Perron (1989, Econometrica 57, 1361–1401) introduced unit root tests valid when a break at a known date in the trend function of a time series is present. In particular, they allow a break under both the null and alternative hypotheses and are invariant to the magnitude of the shift in level and/or slope. The subsequent literature devised procedures valid in the case of an unknown break date. However, in doing so most research, in particular the commonly used test of Zivot and Andrews (1992, Journal of Business & Economic Statistics 10, 251–270), assumed that if a break occurs it does so only under the alternative hypothesis of stationarity. This is undesirable for several reasons. Kim and Perron (2009, Journal of Econometrics 148, 1–13) developed a methodology that allows a break at an unknown time under both the null and alternative hypotheses. When a break is present, the limit distribution of the test is the same as in the case of a known break date, allowing increased power while maintaining the correct size. We extend their work in several directions: (1) we allow for an arbitrary number of changes in both the level and slope of the trend function; (2) we adopt the quasi–generalized least squares detrending method advocated by Elliott, Rothenberg, and Stock (1996, Econometrica 64, 813–836) that permits tests that have local asymptotic power functions close to the local asymptotic Gaussian power envelope; (3) we consider a variety of tests, in particular the class of M-tests introduced in Stock (1999, Cointegration, Causality, and Forecasting: A Festschrift for Clive W.J. Granger) and analyzed in Ng and Perron (2001, Econometrica 69, 1519–1554).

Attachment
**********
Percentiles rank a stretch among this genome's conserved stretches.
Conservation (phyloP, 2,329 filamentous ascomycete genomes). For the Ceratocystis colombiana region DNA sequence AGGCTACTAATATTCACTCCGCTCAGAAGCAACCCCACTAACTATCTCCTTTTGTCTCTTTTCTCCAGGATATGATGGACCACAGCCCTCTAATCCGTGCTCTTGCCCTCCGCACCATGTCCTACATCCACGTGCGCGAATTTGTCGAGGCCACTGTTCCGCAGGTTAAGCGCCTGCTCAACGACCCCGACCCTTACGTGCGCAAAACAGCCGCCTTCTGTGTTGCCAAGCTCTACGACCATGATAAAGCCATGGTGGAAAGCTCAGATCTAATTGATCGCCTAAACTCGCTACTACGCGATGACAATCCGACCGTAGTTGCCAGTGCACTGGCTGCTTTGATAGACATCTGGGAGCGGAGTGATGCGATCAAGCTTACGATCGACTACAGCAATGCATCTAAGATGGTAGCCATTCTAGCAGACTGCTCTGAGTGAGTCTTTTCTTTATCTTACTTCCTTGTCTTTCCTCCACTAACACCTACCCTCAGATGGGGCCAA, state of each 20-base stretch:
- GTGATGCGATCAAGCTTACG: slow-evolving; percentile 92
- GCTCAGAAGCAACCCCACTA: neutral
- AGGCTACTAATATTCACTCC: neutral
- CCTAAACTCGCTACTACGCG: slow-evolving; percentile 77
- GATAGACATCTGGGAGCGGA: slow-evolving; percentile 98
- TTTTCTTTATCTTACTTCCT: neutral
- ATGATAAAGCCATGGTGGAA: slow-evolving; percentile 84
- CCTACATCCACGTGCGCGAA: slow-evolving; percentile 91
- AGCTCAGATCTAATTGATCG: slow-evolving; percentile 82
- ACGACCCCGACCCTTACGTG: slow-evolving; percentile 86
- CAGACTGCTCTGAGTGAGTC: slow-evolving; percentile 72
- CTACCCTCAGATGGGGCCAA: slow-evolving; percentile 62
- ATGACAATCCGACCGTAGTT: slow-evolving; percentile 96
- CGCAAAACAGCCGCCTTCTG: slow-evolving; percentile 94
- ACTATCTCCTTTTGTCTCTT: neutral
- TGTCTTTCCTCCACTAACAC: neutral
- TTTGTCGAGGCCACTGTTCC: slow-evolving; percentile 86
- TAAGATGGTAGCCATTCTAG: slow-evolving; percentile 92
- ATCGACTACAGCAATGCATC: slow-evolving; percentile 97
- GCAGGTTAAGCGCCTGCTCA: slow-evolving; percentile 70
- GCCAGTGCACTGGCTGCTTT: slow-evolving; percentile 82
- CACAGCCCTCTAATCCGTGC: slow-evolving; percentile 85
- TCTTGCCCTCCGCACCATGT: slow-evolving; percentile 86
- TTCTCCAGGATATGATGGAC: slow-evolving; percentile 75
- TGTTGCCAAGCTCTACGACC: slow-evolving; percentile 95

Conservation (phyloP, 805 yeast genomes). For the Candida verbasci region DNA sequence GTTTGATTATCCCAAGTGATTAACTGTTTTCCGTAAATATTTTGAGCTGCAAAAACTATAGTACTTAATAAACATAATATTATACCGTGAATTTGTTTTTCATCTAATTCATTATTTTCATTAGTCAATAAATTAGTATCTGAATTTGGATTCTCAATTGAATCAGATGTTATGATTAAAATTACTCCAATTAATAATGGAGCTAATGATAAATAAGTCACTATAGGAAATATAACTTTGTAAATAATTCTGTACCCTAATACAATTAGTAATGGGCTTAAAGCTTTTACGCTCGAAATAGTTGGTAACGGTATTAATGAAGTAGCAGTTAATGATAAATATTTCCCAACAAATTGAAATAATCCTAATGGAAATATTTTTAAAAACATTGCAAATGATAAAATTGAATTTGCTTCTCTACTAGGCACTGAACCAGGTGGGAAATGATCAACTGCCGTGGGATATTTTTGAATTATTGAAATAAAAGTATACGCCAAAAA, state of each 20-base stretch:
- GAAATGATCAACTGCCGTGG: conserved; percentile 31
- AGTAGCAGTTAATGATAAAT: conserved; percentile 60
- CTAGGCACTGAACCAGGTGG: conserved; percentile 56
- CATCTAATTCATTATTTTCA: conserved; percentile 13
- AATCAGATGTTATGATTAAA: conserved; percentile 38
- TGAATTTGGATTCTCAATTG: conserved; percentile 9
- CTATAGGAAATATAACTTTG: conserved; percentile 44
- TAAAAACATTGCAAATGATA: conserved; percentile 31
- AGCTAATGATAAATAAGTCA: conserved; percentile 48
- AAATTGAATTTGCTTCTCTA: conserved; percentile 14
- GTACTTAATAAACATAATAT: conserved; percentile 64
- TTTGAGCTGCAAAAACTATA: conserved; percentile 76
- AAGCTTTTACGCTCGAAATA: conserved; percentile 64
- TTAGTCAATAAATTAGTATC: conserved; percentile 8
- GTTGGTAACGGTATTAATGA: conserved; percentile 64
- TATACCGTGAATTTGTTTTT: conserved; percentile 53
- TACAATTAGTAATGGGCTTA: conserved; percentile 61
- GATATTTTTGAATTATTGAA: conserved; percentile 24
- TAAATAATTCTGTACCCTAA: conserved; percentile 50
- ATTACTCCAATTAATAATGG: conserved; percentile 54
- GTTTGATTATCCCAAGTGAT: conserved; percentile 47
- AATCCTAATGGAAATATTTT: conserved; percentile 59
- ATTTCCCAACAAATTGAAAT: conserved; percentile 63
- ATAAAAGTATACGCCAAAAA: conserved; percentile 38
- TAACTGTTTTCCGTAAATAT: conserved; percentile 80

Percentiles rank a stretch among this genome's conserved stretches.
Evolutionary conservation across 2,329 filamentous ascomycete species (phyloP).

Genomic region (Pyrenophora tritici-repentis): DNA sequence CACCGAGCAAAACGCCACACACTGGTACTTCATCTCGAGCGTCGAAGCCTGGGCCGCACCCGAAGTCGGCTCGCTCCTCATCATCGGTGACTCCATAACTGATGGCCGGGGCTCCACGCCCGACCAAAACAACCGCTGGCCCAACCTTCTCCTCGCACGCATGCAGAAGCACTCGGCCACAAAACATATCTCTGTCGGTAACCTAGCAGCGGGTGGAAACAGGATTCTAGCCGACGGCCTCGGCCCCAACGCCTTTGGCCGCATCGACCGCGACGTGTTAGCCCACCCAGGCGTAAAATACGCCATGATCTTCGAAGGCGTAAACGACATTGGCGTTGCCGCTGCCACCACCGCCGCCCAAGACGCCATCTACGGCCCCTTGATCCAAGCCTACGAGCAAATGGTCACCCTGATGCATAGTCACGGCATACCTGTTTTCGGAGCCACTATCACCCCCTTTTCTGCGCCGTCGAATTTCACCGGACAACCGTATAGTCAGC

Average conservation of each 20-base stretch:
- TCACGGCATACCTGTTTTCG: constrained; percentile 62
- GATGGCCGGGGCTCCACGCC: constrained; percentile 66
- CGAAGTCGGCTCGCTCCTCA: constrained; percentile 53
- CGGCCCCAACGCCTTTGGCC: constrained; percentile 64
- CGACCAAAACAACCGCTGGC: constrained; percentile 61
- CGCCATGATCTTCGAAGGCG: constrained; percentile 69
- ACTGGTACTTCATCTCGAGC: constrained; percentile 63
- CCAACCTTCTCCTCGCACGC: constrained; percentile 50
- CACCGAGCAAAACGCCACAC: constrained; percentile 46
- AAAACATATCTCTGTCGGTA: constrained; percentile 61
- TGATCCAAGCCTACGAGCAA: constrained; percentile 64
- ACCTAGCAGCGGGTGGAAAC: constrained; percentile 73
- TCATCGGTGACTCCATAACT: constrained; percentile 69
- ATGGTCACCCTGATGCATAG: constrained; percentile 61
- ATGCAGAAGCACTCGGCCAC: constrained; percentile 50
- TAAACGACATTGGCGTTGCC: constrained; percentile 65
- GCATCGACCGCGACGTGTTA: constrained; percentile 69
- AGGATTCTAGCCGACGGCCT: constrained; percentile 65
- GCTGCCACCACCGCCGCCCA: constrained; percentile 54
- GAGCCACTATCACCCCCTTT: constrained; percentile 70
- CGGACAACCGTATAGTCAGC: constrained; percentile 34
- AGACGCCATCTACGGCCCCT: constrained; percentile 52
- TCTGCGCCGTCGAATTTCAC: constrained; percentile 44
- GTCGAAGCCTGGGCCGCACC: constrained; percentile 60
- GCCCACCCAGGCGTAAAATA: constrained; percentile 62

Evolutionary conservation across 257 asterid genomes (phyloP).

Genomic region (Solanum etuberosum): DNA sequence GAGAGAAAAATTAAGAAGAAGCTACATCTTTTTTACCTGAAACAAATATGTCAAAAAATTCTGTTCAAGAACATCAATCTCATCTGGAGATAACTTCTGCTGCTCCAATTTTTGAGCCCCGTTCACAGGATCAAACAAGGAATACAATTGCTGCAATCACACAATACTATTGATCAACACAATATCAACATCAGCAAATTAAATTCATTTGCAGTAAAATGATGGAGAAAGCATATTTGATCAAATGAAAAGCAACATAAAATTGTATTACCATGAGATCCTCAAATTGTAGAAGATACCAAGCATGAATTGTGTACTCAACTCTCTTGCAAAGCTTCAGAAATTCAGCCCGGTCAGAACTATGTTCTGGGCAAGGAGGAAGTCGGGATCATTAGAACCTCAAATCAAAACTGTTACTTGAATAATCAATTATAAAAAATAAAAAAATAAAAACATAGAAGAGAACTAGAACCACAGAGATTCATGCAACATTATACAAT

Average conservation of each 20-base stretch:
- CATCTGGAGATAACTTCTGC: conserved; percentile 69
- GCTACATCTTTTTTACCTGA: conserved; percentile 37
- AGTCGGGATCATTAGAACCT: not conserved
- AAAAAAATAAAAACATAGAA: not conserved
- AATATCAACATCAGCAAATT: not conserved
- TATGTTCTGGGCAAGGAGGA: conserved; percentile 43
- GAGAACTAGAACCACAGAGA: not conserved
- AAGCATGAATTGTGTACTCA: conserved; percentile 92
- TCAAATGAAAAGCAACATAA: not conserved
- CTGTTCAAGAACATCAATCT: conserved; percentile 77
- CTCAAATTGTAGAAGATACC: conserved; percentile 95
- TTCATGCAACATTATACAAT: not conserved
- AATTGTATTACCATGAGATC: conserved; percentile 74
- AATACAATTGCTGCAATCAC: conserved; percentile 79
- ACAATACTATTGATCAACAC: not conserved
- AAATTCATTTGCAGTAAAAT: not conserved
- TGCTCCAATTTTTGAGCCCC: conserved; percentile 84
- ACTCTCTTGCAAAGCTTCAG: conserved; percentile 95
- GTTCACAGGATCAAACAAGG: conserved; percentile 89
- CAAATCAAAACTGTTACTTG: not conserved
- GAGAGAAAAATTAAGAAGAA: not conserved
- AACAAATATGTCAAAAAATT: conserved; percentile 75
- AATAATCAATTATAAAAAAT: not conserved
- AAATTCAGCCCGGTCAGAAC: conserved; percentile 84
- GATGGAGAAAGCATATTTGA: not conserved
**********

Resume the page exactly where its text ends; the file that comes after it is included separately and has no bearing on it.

We propose a family of least-squares–based testing procedures that look to detect general forms of fractional integration at the long-run and/or the cyclical component of a time series, and that are asymptotically equivalent to Lagrange multiplier tests. Our setting extends Robinson’s (1994) results to allow for short memory in a regression framework and generalizes the procedures in Agiakloglou and Newbold (1994), Tanaka (1999), and Breitung and Hassler (2002) by allowing for single or multiple fractional unit roots at any frequency in [0, π]. Our testing procedure can be easily implemented in practical settings and is flexible enough to account for a broad family of long- and short-memory specifications, including ARMA and/or GARCH-type dynamics, among others. Furthermore, these tests have power against different types of alternative hypotheses and enable inference to be conducted under critical values drawn from a standard chi-square distribution, irrespective of the long-memory parameters.